Verner Panton - Danish Designer Extraordinaire
I love design in general, and Scandinavian design in particular. For the past century, countless classics that are still as popular and stylish today as the day they were created have come out of Sweden, Finland, and Denmark. Just look at items like Bruno Mathsson's Jetson chair, Maija Isola's Marimekko fabrics, the Egg chair by Arne Jacobsen (1958), and Eero Saarinen's white pedestal table (1955).
One of my personal favorites, Danish design's "enfant terrible" Verner Panton, was born in the small village of Brahesborg-Gamtofte in 1926 and had aspirations to become an artist even as a child. He was eventually accepted to the technical college in Odense where he studied technical engineering (with a break to join the resistance during the German occupation of Denmark in 1944). When the war was over, he completed his studies and moved to Copenhagen.
Here, Panton studied architecture at the Royal Danish Academy of Art and met Pøul Henningsen who became one of his greatest mentors (and also his father-in-law for a short time).
After graduating in 1951, he worked for Arne Jacobsen for a couple of years. Panton said that he "learned more from him than anyone else", but he eventually grew restless and decided it was time for a change. He set off to explore the rest of continental Europe in his VW minivan, seeking inspiration and hoping to find manufacturers and investors interested in his work.
His furniture, lamps and interiors all had that fluid, futuristic style associated with the 1960s, but his creations were very different from other Scandinavian designs. Unlike the others, he rarely used natural materials and neutral colors, but instead plastics in bold hues and vibrant color schemes.
His favorite color was red, and he has been quoted as saying "I am not fond of white. White is no colour, but rather the absence of colour. The world would be a more beautiful place without it. There should be a tax on white paint.” Unusual for a Scandinavian, for sure.
He returned to Denmark, and in 1955, Fritz Hansen (a famous Danish furniture manufacturer) began production of two of Panton's designs: the Bachelor chair and the Tivoli chair. But it was the Cone chair that became his big break and really propelled him into fame. He designed it for his parents' new restaurant on Fünen, and at the opening, it was spotted by businessman Percy von Halling-Koch who offered to put it into production. The chair became immensely popular and even caused scandal and controversy: Panton draped naked models over it for a photo shoot for a Danish design magazine, and in New York, it had to be removed from a shop window because of the large crowds that were forming outside.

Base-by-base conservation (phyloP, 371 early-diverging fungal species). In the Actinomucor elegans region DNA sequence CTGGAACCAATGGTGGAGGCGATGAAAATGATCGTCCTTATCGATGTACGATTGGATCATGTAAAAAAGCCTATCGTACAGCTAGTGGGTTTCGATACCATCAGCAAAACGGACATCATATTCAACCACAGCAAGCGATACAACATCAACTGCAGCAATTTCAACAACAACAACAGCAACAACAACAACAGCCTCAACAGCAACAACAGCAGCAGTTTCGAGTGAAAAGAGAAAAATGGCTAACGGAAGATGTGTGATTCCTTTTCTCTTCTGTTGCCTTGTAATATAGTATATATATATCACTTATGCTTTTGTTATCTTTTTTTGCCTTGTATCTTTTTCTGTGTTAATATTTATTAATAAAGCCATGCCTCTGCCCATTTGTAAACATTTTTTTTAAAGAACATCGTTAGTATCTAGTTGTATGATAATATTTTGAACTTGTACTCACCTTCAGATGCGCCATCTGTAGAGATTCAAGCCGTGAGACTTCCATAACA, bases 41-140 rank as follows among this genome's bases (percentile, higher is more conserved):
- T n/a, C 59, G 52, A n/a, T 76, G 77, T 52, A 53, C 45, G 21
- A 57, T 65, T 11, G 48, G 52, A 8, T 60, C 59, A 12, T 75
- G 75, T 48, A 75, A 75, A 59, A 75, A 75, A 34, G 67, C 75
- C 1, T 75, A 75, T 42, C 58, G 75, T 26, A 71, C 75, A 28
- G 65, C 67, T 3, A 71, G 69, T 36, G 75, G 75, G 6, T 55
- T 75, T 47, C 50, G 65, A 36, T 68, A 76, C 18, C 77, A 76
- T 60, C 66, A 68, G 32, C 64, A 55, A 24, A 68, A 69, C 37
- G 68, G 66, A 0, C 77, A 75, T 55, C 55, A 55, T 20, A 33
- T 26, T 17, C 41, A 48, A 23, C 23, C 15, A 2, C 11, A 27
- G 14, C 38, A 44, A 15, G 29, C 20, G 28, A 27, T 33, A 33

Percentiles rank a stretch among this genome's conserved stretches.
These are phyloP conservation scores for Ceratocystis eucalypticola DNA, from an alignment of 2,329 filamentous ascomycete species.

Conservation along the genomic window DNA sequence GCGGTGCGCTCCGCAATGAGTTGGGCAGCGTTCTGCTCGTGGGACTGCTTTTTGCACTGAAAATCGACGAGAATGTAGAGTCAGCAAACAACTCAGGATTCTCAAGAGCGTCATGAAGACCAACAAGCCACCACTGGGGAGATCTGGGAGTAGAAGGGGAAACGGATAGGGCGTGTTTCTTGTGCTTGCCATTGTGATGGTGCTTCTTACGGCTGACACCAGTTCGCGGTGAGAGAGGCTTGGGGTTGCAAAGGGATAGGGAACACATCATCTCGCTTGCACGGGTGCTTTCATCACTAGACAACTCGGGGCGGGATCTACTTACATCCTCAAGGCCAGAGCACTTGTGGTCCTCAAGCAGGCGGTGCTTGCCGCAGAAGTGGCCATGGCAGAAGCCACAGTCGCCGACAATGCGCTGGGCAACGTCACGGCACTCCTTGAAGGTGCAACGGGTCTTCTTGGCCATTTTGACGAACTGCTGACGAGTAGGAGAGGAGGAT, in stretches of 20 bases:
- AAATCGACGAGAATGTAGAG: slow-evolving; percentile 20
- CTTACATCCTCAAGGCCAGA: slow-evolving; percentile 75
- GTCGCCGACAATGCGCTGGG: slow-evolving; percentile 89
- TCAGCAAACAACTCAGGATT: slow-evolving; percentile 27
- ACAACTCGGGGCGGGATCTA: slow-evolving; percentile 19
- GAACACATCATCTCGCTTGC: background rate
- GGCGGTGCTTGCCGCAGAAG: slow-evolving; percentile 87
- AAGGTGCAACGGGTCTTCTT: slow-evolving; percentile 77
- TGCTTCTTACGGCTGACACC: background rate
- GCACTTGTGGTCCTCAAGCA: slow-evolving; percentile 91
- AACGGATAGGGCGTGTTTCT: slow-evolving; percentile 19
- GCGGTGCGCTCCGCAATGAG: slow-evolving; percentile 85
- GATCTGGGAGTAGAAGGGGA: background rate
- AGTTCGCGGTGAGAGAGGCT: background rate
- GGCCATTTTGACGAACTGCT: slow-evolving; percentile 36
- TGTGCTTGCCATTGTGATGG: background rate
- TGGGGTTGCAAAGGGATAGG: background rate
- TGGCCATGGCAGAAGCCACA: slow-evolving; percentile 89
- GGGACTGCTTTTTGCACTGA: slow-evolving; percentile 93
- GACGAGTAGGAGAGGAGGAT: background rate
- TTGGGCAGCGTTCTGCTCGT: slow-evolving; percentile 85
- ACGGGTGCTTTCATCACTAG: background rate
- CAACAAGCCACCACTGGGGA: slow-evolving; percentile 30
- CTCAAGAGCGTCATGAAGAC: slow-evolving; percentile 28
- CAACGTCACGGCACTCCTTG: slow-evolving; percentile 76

Verner left Denmark in 1962 and settled in Basel, Germany, where he continued his furniture design. He was also commissioned to create interiors for several hotels and restaurants. The results were unusual, to say the least: mirror lighting wall decor, walls and ceilings covered in large, vividly colored spheres, and for two exhibits, the psychedelic cave-like "Fantasy Landscape" made out of foam rubber (see video below), wood and wool, and the "Hay Stack" room, a living room filled with bales of hay.
During this time, he also created classics such as the Amoeba chairs, the Cone chair, the single-piece Panton chair, the C1 chair and the "Fun" mother-of-pearl lamp, a style which is being reproduced as everything from table lamps to wall sconces to huge pendants everywhere today.
But by the mid-70s, his popularity started to fade and things were quiet for many years. Then, in the mid 1990s, mid-century modernism became hip again and Panton's designs were once again in vogue. Several of his designs from the 60s were put back into production. He received many design prizes in the 90s, and in 1998 the Queen of Denmark awarded Panton the knight's cross of the Dannebrog order. He was also asked to design an exhibit at the Trapholt Museum in Kolding celebrating his work - "Verner Panton: Light and Colour". The exhibit opened on September 17, 1998, but sadly, Verner Panton had passed away 12 days earlier.
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